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National Security

Blu Ray

  • Score
    from 1 reviewers
    Review Date:
  • Movie falls short of Blue Streak's charm; Martin lacks freshness, Zahn refreshing. Rental advised.

    National Security Blu-ray Front Cover

    Disc Release Date:

  • Video
  • National Security's Bluray transfer offers an above-average 1080p/AVC encode with a clean presentation, deep blacks, and accurate colors. Despite minor blemishes and slight grain, it's a noticeable improvement over DVD, lacking compression flaws, and ideal for Martin Lawrence fans.

  • Audio
  • National Security's 5.1 Dolby TrueHD soundtrack, encoded at 16/48 kHz, offers clear dialog and conservative mix, with limited but effective LFE and surround, showcasing more dynamic bursts during action.

  • Extra
  • The disc offers sparse extras: a commentary by Director Dennis Dugan filled with trivia and insights into working with Martin Lawrence, a music video by Disturbing the Peace, a few deleted scenes, an unremarkable alternate ending, and BD-Live access for more content.

  • Movie
  • National Security pairs Martin Lawrence in yet another cop comedy, leading to genre fatigue and modest box office success, while the plot involves a mistaken police brutality incident turning partners Hank and Earl into crime-fighting allies.

    Video: 50

    National Security" makes its way to Blu-ray with a presentation that largely impresses, showcasing a 1080p/AVC encode presented in a 1:85:1 aspect ratio. The video quality is a step up from its DVD counterpart, offering a visual experience that, while not groundbreaking, comfortably exceeds average expectations. The print is mostly clean with only minor instances of dirt and scratches noted, indicating a transfer that has seen some care. The film's color palette is treated with respect, maintaining natural saturation levels without veering into overly vivid territory. Blacks are rendered with depth and solidity, contributing to an overall image that is both sharp and film-like. Grain presence is handled adeptly, preserving the filmic texture without overwhelming the viewer, save for a few scenes where the grain becomes slightly more pronounced.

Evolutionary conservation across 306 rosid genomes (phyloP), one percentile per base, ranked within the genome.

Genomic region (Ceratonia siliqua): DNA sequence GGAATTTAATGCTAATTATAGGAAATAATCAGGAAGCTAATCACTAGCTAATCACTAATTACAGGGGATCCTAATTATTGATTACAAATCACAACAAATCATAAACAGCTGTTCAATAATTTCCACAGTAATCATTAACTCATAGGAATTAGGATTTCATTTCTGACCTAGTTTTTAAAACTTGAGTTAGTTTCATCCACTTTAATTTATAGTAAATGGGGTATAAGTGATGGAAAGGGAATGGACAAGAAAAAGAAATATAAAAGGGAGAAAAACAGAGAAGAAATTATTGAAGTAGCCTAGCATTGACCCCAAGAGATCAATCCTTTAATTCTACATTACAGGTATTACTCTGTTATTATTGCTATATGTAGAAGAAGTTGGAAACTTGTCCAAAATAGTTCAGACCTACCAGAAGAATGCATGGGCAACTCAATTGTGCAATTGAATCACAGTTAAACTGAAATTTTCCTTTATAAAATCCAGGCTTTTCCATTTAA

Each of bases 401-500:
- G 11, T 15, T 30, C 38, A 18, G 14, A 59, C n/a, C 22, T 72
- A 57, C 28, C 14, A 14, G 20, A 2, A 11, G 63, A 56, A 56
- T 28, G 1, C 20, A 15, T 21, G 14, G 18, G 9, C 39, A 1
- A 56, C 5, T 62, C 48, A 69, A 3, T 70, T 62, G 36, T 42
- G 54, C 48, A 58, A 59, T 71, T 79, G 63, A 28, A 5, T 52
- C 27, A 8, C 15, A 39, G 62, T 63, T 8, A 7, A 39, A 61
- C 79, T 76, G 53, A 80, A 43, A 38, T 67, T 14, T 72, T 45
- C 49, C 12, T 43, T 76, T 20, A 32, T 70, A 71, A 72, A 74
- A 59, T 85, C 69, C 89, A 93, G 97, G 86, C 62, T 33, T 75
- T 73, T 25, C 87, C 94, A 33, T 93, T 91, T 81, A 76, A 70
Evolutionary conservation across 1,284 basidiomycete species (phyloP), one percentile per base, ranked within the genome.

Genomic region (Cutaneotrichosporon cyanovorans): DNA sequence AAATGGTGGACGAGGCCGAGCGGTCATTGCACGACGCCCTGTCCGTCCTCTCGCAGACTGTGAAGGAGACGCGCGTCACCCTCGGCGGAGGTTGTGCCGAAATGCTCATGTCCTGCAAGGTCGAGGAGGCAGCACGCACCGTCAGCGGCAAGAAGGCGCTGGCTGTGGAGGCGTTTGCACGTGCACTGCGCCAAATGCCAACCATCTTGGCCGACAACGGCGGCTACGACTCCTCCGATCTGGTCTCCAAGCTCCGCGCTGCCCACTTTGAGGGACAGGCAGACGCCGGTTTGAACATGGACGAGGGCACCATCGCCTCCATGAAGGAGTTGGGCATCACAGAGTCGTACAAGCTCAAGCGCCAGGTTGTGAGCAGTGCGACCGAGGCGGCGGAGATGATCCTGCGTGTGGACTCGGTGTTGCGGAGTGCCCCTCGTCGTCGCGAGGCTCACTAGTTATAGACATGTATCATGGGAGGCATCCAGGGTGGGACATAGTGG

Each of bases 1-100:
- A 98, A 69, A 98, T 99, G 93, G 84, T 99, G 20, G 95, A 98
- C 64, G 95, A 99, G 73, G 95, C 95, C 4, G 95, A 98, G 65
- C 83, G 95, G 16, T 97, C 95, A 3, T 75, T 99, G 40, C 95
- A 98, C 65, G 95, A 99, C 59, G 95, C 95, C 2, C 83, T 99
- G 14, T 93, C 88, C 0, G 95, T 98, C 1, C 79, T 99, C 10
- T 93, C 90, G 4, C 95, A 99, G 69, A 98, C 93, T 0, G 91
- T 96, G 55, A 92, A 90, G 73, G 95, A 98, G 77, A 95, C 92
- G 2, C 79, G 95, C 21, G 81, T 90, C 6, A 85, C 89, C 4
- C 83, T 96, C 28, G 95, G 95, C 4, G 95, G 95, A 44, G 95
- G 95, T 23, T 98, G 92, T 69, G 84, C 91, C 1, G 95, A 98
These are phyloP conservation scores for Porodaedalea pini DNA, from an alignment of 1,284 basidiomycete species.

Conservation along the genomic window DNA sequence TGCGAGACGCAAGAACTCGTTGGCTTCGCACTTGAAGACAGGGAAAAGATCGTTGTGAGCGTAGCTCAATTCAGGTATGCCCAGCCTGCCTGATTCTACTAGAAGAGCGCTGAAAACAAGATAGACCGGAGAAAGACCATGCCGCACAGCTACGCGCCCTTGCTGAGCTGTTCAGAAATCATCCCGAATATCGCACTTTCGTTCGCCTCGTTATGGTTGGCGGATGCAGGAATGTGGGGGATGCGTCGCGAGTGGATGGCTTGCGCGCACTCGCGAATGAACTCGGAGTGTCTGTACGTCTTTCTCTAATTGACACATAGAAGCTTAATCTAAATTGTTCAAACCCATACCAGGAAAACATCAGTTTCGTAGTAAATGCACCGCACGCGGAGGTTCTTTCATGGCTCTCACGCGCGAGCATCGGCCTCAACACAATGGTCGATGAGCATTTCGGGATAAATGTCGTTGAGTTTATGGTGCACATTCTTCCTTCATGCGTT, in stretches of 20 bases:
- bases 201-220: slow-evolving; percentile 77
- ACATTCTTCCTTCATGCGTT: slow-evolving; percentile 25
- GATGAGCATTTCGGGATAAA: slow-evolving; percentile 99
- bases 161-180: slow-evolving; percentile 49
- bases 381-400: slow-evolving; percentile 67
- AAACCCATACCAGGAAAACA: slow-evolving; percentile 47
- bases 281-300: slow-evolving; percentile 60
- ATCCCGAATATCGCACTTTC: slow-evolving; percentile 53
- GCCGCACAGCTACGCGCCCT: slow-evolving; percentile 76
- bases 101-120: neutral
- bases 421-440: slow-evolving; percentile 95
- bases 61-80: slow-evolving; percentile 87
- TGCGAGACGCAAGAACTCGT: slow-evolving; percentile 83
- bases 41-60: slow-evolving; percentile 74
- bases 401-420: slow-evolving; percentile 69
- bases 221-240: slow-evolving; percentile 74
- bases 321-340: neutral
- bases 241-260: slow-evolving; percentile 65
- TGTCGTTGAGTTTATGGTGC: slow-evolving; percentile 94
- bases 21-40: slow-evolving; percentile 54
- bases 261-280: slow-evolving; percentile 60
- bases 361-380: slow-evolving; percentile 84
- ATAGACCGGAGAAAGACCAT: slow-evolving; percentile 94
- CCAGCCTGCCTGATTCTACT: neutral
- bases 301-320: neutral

Contrast levels are consistently well-judged throughout the movie, enhancing the visual depth without causing any loss of detail in the darker scenes. This balanced approach ensures that both bright and dim scenes retain their intended detail and ambiance. Notably, the absence of compression artifacts and edge enhancement further speaks to the quality of the transfer, ensuring that the picture remains clear and free from common digital pitfalls. The fine grain structure that persists lends the movie a pleasing cinematic feel, which, coupled with the solid blacks and accurate colors, elevates the viewing experience beyond the standard DVD quality.

    For fans of Martin Lawrence and those interested in upgrading their collection, the Blu-ray version of "National Security" presents a worthwhile improvement. The transfer respects the source material while providing technical enhancements that make for a visually satisfying watch. Though it may not set a new bar for Blu-ray presentations, it delivers a solid and commendable video quality that fans will appreciate, making it a recommended upgrade from previous versions.

    Audio: 50